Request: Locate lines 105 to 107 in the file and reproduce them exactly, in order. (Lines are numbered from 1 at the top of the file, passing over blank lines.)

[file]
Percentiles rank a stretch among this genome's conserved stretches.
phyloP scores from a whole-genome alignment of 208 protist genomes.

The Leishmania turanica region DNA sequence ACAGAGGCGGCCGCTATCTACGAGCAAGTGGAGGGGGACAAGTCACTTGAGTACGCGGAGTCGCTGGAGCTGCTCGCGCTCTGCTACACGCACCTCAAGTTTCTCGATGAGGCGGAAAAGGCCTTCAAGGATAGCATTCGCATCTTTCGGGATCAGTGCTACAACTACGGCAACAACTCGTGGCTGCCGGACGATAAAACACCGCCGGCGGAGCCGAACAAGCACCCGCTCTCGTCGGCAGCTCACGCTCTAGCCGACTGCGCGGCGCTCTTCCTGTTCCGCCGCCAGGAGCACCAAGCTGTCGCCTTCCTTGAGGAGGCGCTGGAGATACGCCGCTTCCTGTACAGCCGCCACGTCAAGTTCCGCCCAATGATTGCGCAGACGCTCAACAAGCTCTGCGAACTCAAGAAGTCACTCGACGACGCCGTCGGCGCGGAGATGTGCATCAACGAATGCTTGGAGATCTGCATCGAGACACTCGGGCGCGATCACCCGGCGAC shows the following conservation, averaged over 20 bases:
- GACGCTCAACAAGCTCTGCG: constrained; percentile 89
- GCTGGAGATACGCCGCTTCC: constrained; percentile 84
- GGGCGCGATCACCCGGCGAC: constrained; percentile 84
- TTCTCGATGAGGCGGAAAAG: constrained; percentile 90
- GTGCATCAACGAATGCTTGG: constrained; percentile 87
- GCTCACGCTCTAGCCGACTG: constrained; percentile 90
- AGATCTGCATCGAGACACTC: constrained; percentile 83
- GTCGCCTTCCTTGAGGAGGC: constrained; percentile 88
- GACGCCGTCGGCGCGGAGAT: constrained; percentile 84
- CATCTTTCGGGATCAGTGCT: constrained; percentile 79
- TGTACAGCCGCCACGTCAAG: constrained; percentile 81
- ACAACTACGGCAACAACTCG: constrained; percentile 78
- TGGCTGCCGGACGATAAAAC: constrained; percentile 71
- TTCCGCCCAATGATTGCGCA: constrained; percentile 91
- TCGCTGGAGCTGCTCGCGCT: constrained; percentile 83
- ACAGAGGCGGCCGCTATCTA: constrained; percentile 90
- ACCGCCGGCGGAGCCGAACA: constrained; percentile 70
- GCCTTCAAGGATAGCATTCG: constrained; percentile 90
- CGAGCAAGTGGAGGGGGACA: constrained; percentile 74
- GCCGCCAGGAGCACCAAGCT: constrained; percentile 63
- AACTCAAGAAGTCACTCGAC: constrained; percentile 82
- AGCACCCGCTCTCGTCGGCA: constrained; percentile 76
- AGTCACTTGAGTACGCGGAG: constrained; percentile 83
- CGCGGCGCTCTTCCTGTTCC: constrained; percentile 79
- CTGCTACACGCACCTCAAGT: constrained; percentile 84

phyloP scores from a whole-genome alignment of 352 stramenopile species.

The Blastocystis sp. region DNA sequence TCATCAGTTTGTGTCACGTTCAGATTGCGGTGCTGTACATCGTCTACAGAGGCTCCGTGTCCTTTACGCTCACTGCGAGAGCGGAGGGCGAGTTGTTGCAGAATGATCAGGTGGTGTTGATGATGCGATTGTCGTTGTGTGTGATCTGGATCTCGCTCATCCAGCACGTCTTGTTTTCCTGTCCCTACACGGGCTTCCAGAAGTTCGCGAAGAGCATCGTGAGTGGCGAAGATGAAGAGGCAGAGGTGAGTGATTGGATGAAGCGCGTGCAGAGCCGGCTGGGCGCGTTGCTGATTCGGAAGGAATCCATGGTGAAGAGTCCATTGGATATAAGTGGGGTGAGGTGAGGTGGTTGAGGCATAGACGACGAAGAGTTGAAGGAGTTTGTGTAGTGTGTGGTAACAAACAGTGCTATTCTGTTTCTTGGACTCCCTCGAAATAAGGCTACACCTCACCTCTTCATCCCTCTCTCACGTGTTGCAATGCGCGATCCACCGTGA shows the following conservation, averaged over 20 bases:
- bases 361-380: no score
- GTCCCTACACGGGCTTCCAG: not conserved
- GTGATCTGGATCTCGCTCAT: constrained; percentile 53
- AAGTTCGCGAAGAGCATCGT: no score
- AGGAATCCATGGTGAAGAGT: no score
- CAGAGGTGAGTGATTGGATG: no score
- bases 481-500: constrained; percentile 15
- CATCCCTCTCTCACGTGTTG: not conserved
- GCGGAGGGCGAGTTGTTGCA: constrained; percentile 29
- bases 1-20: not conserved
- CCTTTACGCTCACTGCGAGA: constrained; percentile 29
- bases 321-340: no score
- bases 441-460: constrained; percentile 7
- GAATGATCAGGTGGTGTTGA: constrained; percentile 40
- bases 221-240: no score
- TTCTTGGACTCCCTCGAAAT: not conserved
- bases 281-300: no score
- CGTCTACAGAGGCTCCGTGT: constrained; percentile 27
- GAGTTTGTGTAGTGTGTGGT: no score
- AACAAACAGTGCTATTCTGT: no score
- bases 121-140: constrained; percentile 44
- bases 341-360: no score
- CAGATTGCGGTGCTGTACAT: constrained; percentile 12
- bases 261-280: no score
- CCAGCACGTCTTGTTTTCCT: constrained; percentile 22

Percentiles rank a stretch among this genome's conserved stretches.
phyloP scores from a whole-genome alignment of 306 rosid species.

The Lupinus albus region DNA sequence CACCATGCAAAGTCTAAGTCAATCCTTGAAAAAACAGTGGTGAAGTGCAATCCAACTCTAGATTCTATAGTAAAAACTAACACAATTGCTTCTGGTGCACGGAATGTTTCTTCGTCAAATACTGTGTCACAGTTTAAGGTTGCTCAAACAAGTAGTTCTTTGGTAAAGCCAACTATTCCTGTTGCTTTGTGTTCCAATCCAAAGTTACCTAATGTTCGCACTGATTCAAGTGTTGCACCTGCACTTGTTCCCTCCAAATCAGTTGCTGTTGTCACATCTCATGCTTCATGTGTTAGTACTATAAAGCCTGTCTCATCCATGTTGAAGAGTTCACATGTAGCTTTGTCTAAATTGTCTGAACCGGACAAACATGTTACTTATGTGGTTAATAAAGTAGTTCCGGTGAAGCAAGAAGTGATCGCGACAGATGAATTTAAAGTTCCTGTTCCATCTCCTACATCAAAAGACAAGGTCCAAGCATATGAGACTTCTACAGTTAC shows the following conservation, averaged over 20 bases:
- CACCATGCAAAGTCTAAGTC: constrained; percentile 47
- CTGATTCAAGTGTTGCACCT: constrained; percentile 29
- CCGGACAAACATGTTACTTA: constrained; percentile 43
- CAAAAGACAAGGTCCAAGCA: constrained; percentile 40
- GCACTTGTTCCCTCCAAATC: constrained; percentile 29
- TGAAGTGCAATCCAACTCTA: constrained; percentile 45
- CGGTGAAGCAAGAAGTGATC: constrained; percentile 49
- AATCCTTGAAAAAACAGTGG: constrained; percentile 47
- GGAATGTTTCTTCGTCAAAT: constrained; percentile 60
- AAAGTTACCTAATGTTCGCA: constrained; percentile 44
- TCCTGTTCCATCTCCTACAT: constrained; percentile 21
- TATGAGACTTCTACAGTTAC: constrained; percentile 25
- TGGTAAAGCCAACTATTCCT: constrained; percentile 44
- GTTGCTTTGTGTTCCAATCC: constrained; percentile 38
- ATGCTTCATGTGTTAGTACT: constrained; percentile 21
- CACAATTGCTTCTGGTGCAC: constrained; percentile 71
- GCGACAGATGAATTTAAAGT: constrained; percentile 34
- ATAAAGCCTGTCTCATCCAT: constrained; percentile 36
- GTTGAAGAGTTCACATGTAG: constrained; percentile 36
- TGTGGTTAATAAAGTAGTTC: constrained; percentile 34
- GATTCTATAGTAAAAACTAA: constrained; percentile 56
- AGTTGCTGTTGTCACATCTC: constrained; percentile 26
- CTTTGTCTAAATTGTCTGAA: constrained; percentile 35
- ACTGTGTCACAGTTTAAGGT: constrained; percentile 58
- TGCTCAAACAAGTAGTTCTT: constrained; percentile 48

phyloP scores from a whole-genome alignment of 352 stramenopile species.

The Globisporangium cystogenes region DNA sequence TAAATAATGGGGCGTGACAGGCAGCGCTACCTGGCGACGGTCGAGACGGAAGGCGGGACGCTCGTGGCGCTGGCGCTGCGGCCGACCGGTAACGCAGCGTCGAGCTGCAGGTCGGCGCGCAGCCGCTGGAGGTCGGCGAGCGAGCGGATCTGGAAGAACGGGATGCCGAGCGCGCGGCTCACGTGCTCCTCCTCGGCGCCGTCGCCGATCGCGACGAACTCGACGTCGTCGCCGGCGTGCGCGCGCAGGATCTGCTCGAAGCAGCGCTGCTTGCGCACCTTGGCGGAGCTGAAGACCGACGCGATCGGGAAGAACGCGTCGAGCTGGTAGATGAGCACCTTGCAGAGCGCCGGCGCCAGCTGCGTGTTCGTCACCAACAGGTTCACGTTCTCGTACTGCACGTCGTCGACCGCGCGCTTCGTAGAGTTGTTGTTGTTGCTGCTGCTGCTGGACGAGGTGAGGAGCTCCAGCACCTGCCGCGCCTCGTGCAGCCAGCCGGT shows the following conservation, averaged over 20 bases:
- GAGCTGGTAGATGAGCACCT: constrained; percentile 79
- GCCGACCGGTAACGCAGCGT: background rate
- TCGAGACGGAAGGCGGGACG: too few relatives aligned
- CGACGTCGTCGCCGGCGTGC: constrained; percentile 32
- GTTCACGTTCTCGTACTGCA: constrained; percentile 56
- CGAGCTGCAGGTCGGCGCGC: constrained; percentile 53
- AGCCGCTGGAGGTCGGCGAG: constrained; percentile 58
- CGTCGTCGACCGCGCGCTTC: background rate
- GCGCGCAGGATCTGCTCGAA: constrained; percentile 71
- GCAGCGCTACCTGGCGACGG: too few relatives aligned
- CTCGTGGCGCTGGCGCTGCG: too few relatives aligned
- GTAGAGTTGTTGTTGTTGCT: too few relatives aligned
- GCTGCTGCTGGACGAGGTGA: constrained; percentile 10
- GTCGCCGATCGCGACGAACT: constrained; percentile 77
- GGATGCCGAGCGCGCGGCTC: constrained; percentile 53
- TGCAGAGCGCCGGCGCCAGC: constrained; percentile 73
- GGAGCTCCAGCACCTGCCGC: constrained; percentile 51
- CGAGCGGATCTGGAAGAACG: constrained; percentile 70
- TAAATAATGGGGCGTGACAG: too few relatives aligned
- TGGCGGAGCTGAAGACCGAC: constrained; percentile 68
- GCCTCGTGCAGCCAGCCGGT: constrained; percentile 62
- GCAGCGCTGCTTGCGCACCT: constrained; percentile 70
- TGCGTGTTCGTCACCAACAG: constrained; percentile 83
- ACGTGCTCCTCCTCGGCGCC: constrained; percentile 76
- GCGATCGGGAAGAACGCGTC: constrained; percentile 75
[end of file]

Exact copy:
- TGGCGGAGCTGAAGACCGAC: constrained; percentile 68
- GCCTCGTGCAGCCAGCCGGT: constrained; percentile 62
- GCAGCGCTGCTTGCGCACCT: constrained; percentile 70